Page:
Volume 79, Number 36 | February 10 - 16, 2010
West and East Village, Chelsea, Soho, Noho, Little Italy, Chinatown and Lower East Side, Since 1933

Planting bulbs in Bleecker Street Playground during the Halloween Festival.

Keeping up popular playground is not child’s play

By Kara Bloomgarden-Smoke

On a frigid January morning, Lisa Dow, Lara Mullarkey and Sylvia Morales gathered at Dublin 9, a restaurant overlooking the Bleecker Street Playground, to discuss their most recent accomplishment. 

In December, Friends of Bleecker Street Playground announced that they had succeeded in replacing the sand in the playground.

“Replacing the sand is one our biggest priorities,” Dow said. She has three children, ages 2, 6 and 9, and lives across the street from the playground. 

“Few playgrounds in the city are all sand like this one,” said Mullarkey, Dow’s neighbor and a mother of two. “It is really hard to keep clean; but for the youngest kids, there is no substitute for sand. The city replaces the sand in playgrounds when they can, but often it can be once every decade.”

This year, the new HSBC branch on the corner of W. 11th and Hudson Sts. funded the $5,000 fee. They had to get Parks Department-approved sand, and it was important to HSBC that it be ecologically clean.

The playground acts as a gathering point for local families with small children. In addition to sand, there are a small slide and baby swings.

“It was really great as a newcomer and a new mom,” said Morales, who has a 2-year-old son. Morales moved to the neighborhood last year from Northern California. “It creates a way for parents to get to know each other beyond an acquaintanceship,” she said.

“It is great to meet face to face and share information,” Dow said. “So much of that usually happens through the computer.”

Morales became involved with the group after she attended breakfast for new parents in the playground. Friends of Bleecker Street Playground arrange two new-parent breakfasts a year that draw between 40 and 50 people. 

There are 10 core members of Friends of Bleecker Street Playground and 300 local parents on the mailing list. Five years ago, local parents began meeting about improving the playground’s public bathrooms. Soon, Friends of Bleecker Street Playground began to meet regularly in order to arrange events, fund new initiatives and maintain the facilities.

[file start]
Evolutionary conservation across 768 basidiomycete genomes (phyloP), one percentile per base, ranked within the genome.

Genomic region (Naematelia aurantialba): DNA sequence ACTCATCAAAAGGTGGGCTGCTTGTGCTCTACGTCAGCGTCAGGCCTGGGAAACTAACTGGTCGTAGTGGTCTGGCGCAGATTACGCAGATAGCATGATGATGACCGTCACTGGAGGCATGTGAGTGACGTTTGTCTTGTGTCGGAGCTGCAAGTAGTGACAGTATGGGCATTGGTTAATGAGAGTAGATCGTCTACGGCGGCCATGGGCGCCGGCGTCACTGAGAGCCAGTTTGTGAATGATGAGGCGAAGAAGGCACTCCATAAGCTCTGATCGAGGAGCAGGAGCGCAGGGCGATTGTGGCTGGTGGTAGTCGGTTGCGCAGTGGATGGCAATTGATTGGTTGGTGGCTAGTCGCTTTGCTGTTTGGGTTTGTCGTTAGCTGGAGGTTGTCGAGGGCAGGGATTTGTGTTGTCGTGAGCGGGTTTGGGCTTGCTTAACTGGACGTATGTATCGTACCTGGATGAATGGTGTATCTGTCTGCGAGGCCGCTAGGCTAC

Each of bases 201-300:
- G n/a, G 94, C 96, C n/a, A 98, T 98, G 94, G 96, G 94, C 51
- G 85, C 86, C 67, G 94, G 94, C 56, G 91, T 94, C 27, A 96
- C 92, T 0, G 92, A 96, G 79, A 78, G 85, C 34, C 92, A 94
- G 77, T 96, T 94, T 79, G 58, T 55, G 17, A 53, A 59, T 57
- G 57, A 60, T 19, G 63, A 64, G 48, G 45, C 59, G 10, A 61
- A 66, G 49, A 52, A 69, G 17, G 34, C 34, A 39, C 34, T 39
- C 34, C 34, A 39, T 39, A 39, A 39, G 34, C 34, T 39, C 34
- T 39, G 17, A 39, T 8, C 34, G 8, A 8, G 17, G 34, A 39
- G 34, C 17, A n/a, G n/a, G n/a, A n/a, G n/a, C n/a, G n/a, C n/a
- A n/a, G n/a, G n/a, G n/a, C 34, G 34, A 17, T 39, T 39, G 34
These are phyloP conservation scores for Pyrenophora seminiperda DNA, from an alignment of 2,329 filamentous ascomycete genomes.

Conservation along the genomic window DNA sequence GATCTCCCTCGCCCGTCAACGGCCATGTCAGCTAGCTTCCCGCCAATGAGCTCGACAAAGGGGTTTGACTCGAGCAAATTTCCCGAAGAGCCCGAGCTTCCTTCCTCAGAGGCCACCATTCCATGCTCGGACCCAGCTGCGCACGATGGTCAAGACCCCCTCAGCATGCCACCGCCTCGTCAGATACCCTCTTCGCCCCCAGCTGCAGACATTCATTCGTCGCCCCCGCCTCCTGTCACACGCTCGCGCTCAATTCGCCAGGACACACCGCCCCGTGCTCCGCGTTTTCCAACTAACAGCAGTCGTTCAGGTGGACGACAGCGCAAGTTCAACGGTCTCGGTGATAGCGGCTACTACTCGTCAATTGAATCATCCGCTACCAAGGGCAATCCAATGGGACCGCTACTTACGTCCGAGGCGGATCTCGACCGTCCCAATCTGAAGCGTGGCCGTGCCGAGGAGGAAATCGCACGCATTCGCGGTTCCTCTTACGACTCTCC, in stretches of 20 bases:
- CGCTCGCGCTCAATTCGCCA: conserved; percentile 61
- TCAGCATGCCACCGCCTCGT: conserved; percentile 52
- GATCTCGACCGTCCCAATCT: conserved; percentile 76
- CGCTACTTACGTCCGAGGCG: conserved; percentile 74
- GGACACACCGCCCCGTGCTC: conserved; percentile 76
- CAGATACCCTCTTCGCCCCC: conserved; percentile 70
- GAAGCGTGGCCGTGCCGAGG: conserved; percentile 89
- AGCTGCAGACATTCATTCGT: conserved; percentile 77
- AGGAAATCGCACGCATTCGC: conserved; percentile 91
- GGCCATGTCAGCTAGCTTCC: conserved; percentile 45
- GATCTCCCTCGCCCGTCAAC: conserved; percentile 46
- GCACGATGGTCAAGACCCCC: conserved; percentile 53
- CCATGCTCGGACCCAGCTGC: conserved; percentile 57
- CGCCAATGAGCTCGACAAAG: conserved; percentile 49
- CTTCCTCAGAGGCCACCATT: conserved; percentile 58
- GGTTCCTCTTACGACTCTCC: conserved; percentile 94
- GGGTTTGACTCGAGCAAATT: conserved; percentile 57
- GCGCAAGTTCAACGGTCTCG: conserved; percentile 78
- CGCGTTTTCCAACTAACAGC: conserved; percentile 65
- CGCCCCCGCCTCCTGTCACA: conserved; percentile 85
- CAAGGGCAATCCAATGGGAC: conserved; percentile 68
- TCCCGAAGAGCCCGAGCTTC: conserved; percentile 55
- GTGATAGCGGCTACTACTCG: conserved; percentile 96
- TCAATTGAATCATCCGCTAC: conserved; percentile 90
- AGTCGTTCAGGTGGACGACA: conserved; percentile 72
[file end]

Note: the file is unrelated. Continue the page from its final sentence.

The group aims to meet once a month, but because of scheduling difficulties involved with small children, they often communicate via e-mail.

“We all bring different skills,” said Dow.

Morales, a former school administrator, is responsible for the Web site.

“I never worked on a Web site before,” she said. “But I guess I have experience multitasking.” 

Friends of Bleecker Street Playground is a nonprofit organization under Open Space Institute, an umbrella organization that seeks to preserve outdoor space and foster a sense of community. 

The group has annual fundraising initiatives, such as “100 for $100”: The goal is to get 100 families to donate $100 to fund events, host concerts and cover operating costs.

“In order to exist, we depend on people donating time and money,” said Mullarkey. 

Friends of Bleecker Street Playground organize many seasonal events. The Halloween Festival, a 20-year-old, neighborhood tradition, is the biggest event of the year. Local restaurants and merchants play a large role in the events. They sign up so that the children can trick-or-treat, they run booths and donate money. Last year, Doodle Doo’s, a hair salon for children, set up a “crazy hair” booth.

The playground hosts an annual holiday tree-lighting ceremony. For the past three years, Gourmet Garage has donated cookies and cider to the event.

“There was so much cider, I had to wheel it back to Gourmet Garage,” said Mullarkey.

In April, the playground will host the third Spring Family Day.

Last year, a snow day prompted an impromptu party, for which 11th St. Cafe donated hot chocolate.

The mothers estimate that they spend four to five days a week in the playground in warmer weather.

“I used to be there every day when my son just started walking. The playground is especially necessary with an active boy,” said Mullarkey. “I would huddle under the slide for shelter if it started drizzling. There is an old Norwegian saying that there is no such thing as bad weather, just inappropriate dress.” 

Mullarkey is working on Grandma’s Garden — she planted bulbs and bushes in the area between the playground and the street.

“There was chicken wire where debris would accumulate,” she said. “It took a lot of money and work to plant.” Families can donate money in commemoration of their grandmothers.

Abingdon Square, Bleecker Street Playground and the plaza south of the playground are linked by their proximity, and also by their cleaning — since the Parks Department cleaning of the three spaces is linked. Because of the amount of foot traffic in the area, the Parks Department does schedule extra garbage collection in busy seasons, “because we asked nicely,” Mullarkey noted.

An allocation from Council Speaker Christine Quinn’s Office is slated for renovating the playground bathrooms this spring.

“It really helped that we are an organization, rather than a few individuals,” Mullarkey said of their group’s clout.

The bathrooms will be cleaner, better ventilated and wheelchair and stroller accessible. 

The playground gets its share of recognition. “Motherhood,” a recent movie staring Uma Thurman, filmed scenes in the playground. In the film, Jodie Foster plays a playground mother being stalked by paparazzi, a character reportedly based on neighborhood resident Sarah Jessica Parker.

Although none of the women had seen the movie, they have indeed encountered paparazzi trying to photograph some of the local celebrities.

“But there haven’t been any major problems,” said Mullarkey. 


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